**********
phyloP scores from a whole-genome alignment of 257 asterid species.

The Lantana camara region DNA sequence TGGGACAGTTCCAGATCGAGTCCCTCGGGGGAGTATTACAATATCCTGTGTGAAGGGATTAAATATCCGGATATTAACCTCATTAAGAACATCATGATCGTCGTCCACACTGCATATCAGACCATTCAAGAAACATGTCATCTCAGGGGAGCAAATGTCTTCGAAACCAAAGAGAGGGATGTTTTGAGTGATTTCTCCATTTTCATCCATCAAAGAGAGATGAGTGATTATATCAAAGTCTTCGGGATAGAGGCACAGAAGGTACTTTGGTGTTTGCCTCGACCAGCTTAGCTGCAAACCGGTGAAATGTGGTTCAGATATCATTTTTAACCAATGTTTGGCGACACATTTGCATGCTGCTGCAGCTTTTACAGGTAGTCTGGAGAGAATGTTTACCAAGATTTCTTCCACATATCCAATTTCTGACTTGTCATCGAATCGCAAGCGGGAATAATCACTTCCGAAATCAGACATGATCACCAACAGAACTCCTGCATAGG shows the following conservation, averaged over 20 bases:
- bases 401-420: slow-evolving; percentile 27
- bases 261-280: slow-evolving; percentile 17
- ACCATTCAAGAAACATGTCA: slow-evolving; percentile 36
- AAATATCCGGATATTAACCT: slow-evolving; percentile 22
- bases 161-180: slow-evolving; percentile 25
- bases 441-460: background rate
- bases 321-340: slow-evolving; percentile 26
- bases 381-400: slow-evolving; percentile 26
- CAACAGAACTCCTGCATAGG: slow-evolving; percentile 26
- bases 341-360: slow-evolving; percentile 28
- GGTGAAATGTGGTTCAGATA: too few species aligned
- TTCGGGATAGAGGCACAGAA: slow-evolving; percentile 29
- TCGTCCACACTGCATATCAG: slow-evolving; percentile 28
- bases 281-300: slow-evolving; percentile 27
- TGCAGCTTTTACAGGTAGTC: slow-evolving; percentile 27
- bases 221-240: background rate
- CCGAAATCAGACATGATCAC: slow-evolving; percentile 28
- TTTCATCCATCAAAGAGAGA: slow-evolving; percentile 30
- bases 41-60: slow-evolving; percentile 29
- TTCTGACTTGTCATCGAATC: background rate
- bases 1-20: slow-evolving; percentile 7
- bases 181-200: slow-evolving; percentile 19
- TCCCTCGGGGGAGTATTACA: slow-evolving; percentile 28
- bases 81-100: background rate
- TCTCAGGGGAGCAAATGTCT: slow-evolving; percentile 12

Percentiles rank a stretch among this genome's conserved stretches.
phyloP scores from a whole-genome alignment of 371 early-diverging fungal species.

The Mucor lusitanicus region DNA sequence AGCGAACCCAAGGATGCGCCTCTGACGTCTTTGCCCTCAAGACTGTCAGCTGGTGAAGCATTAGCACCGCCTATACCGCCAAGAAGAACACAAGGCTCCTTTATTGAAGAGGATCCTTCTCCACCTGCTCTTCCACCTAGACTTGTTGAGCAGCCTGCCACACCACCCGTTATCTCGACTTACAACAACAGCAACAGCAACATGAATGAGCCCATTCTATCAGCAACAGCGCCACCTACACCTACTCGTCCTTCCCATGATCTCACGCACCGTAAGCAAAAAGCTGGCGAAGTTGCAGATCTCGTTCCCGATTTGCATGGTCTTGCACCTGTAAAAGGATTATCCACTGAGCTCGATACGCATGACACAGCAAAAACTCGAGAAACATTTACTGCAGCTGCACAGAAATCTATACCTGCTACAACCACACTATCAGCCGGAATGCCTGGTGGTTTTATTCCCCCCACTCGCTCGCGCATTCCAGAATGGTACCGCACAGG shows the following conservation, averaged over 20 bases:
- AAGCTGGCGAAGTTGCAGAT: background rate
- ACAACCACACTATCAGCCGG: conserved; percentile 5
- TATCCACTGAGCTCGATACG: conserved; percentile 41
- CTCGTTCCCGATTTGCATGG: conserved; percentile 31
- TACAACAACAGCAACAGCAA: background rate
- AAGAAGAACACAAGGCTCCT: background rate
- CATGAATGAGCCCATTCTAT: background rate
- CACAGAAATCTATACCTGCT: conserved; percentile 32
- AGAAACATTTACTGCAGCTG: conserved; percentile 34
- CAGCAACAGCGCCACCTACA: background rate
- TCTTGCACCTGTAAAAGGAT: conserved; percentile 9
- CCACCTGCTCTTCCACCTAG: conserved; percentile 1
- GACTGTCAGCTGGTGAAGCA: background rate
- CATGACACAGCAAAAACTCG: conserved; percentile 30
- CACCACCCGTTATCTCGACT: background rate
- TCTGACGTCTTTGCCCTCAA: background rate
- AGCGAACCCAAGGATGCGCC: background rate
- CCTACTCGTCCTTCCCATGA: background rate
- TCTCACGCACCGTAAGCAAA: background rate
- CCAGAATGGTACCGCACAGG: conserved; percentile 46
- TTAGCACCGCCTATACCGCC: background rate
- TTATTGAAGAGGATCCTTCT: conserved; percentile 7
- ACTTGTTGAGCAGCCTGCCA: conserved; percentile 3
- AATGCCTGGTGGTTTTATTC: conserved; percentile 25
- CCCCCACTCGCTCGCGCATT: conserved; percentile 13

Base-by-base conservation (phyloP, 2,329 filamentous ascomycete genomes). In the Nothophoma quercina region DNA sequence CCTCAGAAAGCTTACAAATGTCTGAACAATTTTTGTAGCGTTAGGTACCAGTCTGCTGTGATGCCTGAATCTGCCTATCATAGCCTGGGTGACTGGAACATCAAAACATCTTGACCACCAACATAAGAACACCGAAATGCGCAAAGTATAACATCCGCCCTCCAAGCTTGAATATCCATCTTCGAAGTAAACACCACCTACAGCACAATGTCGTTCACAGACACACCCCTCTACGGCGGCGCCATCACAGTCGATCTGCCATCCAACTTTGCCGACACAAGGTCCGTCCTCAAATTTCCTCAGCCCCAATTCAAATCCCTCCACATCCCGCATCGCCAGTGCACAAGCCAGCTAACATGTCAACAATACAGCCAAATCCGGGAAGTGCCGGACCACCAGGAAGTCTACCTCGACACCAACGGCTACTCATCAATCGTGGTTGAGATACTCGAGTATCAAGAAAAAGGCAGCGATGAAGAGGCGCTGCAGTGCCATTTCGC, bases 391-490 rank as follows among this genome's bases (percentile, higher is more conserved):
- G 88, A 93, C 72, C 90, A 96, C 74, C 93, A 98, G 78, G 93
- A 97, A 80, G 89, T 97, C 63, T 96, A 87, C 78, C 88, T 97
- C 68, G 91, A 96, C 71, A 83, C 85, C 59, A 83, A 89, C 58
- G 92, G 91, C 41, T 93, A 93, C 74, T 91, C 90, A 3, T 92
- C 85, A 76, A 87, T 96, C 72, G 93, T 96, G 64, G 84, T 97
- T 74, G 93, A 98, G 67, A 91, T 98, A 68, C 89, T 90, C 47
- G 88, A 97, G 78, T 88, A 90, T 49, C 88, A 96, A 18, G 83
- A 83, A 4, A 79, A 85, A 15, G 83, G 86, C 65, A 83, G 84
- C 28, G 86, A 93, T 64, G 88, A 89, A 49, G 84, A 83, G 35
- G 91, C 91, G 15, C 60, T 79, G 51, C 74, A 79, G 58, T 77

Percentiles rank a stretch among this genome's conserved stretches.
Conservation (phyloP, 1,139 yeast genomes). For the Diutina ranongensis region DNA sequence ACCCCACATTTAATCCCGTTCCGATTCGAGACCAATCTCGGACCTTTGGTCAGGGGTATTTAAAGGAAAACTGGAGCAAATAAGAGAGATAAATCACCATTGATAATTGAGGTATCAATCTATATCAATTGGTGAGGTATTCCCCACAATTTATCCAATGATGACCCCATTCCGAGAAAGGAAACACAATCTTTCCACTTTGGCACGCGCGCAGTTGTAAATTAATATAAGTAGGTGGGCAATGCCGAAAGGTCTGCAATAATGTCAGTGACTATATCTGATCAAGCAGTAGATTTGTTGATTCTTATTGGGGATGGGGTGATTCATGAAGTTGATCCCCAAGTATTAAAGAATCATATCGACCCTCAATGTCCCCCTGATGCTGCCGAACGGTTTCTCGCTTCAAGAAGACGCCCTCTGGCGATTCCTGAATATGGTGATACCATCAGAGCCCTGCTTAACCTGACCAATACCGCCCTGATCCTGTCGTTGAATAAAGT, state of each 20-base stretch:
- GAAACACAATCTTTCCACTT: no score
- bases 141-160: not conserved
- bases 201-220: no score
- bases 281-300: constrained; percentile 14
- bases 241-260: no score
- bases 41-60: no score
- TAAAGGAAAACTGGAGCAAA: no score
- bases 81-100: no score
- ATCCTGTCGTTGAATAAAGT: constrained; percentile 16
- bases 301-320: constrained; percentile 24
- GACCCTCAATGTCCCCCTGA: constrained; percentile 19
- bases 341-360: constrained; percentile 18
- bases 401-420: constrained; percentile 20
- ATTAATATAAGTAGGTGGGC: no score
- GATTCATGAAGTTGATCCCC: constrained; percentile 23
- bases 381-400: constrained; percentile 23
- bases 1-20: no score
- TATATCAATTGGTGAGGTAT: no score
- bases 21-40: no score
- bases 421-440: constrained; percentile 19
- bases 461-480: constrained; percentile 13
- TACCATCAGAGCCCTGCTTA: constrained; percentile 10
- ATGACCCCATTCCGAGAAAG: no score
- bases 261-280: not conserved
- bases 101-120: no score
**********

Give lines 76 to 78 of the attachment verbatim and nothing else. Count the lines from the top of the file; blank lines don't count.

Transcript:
- bases 81-100: no score
- ATCCTGTCGTTGAATAAAGT: constrained; percentile 16
- bases 301-320: constrained; percentile 24